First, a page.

Alzheimers Drug

Reporter: Clare Brady

When it comes to the important moments in his life, Terry Wade is clear. He remembers the desert - the Rats of Tobruk -- and his most vivid memories include the day he married Margo.

But it's what his wife said two days ago, or even two hours ago, that he struggles to remember. "I know faces quite well but names are very hard to remember sometimes. I'm not very good at memory, really very poor short term memory. I often have to refer back to Margot for something -- she's my lifeline", Terry said.

The 89 year old is one of almost 150,000 who struggle with Alzheimer's disease everyday.

A drug called Dimebon is the new hope on an often hazy horizon. It's potential as a breakthrough is as intriguing as its origins.

'From Russia with Love' was the headline in the Wall Street Journal heralding it' potential. "It certainly shows a lot of promise and we are now proceeding with a larger study, a phase 3 study, where over 1000 patients around the world will be recruited. Hopefully the results of the smaller study can be replicated and if so, it will be the next drug available to patients with Alzheimer's disease", said Dr. Henry Doctor Henry Zeimer, who will head the Australian arm of the third phase worldwide tests, which run for a year.

The Russian antihistamine has the unusual side effect of boosting memory and can stop Alzheimer's in its tracks. A small Californian team spotted its secrets and the pharmaceutical giant, Pfizer, sees worldwide implications. "The results of previous study using Dimebon were very promising and encouraging, so we're hopeful", Dr. Zeimer said.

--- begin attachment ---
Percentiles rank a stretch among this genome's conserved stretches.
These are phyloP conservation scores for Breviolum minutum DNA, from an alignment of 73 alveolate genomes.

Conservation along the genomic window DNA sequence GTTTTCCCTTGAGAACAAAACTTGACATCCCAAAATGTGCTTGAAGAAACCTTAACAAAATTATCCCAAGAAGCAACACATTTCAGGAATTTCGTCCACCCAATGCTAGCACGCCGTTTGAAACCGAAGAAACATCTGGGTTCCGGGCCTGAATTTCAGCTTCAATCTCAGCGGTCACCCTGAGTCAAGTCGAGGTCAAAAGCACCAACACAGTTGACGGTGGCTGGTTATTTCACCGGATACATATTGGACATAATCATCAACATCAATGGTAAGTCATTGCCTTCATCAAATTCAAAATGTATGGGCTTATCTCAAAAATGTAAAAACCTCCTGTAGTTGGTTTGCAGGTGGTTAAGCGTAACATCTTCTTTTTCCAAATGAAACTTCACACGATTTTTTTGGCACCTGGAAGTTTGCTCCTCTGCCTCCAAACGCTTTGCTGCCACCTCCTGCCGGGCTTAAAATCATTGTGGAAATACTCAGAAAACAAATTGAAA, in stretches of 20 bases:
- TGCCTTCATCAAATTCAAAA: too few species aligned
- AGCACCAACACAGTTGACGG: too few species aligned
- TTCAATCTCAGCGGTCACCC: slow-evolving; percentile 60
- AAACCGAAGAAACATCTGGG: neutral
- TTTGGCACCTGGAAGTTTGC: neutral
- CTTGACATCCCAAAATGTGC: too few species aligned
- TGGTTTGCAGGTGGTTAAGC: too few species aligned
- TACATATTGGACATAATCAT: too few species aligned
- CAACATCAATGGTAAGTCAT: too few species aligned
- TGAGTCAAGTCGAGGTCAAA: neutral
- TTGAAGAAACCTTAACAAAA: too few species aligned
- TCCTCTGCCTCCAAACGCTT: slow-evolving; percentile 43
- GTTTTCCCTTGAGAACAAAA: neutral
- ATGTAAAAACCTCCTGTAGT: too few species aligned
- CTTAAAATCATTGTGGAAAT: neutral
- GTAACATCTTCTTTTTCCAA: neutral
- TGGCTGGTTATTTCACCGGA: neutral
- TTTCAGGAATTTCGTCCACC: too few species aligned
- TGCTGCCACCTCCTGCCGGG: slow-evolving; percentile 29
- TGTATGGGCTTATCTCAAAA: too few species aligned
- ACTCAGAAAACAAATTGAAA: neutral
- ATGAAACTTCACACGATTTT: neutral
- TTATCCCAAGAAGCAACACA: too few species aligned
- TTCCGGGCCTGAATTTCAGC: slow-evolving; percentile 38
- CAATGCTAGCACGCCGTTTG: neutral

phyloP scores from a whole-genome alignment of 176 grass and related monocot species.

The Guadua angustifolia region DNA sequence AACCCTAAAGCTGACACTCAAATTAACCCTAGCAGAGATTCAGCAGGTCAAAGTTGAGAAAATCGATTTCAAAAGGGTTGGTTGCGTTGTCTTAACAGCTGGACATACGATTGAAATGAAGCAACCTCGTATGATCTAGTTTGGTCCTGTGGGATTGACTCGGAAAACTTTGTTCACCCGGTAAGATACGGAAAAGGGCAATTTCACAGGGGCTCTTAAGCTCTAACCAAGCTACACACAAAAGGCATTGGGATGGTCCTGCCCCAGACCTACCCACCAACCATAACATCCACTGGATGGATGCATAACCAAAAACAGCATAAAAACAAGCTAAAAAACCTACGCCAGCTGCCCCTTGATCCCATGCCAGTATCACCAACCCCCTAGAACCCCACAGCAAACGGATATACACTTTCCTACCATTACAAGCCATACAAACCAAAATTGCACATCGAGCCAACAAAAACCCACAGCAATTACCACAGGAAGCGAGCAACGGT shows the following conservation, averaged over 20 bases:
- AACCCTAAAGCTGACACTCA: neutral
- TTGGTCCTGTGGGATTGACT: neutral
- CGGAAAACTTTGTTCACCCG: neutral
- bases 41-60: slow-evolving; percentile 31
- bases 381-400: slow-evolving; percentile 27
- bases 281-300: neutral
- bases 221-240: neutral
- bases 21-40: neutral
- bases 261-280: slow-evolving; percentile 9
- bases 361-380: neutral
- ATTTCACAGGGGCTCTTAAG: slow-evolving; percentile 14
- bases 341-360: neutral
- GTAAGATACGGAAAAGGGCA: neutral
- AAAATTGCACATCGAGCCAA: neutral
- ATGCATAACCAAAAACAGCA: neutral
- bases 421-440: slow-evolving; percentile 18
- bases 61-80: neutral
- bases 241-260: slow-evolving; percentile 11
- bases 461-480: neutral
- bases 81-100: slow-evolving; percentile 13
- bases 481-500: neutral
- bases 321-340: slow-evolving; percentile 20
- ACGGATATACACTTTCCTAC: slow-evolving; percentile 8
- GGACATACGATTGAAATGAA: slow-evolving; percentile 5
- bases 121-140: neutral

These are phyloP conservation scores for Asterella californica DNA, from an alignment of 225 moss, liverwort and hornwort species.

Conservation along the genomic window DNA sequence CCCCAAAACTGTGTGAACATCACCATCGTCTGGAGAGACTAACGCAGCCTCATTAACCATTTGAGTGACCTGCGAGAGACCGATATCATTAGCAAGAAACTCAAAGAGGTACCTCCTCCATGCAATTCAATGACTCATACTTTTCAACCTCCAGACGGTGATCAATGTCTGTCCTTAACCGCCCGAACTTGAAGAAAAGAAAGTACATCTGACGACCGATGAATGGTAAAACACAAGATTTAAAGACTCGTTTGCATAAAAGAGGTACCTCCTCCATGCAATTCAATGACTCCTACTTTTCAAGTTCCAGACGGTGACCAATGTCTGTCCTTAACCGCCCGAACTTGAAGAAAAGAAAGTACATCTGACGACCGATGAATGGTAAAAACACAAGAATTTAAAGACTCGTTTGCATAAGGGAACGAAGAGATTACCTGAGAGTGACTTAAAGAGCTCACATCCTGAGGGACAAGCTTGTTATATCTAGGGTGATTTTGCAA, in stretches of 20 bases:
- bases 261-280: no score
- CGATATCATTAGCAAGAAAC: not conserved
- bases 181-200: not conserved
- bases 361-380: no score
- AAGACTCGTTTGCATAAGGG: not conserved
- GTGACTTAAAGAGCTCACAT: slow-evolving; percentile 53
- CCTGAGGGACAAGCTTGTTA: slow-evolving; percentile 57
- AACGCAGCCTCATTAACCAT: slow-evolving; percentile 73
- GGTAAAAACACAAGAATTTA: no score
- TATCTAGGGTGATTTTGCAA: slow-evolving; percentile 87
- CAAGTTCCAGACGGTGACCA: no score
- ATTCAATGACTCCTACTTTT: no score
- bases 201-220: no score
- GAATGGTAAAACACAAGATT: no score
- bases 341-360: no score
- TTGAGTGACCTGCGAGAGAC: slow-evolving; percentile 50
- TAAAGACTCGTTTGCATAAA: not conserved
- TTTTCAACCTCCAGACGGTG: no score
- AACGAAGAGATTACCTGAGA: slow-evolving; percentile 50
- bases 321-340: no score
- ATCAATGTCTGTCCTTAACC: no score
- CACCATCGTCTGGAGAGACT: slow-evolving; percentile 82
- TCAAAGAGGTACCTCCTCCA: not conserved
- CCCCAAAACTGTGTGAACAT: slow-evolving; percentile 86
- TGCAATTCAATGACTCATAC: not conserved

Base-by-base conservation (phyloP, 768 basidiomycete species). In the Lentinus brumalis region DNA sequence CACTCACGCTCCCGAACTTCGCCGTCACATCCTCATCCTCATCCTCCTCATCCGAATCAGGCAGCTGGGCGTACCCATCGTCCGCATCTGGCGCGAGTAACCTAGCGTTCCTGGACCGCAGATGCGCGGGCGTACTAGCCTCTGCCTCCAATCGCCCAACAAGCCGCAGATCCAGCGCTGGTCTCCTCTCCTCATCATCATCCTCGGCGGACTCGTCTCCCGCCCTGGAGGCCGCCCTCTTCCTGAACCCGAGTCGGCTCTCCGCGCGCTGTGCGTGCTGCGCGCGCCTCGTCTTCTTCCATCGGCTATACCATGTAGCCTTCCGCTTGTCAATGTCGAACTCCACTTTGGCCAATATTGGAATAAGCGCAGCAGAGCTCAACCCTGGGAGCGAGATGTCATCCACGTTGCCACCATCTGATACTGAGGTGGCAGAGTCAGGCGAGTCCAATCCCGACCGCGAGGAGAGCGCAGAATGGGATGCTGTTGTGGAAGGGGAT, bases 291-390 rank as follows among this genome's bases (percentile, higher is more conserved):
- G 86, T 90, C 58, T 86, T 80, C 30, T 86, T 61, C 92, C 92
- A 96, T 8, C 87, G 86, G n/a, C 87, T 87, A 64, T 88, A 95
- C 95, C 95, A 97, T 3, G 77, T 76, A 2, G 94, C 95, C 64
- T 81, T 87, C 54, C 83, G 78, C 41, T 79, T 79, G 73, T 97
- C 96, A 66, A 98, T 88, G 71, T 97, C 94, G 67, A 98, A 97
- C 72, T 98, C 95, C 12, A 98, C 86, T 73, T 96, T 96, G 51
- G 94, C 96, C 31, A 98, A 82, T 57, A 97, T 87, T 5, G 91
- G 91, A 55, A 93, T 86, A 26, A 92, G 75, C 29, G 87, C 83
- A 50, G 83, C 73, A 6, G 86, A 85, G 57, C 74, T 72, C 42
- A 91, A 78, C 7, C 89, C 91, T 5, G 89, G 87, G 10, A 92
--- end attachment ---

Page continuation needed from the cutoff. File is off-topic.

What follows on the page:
"Absolutely it's crunch time -- if this study is positive, it will come onto the market and be available for patients", Dr. Zeimer said.

Terry will participate in the drug trials and will be closely monitored by his wife and physicians. Drugs don't always get to this stage three trial phase.

Even the scriptwriters of 'Boston Legal' realised the potential. Comedy or not, leading character Danny Crane wasn't laughing when it came to trying to manipulate trials to avoid getting a placebo.

Like all patients, Anne and Robert Leonard are willing to take a chance that they'll get the drug, not the placebo, in the trial. That Anne often forgets what day it is, is something Bob accepts.

The sprightly 65 year old has taken part in a few trials - taking three tablets daily -- but they hope this one will be the Holy Grail. "I am excited about potential, not only for ourselves, but so many of our friends, so many people in Australia and around the world that suffer from Alzheimer's. It is a debilitating disease not only on the patient but also on the carers", Bob said.

"What I know about is Dimebon is that it may stop the detraction of the brain cells and may even help to regenerate brain cells -- so obversely, we are looking forward to some improvement", Bob said.

Each week in Australia, 900 people are diagnosed with Alzheimer's. The chief of Alzheimer's Australia's, Lynette Moore warns to keep hope under control -- .until we know. "Any research is exciting to us, but we are cautious at Alzheimer's Australia because every drug that is trialled and successful there are another 5 or 10 that are trialled and don't turn out to be successful. But it is important that we do have more research to really try and address this devastating conduction", Lynette said.

For further information:

Phone: 1800 235 526 or visit the website at: www.concertstudy.com

Alzheimer's Australia: National Dementia Helpline on 1800 100 500 or visit the website at: www.alzheimers.org.au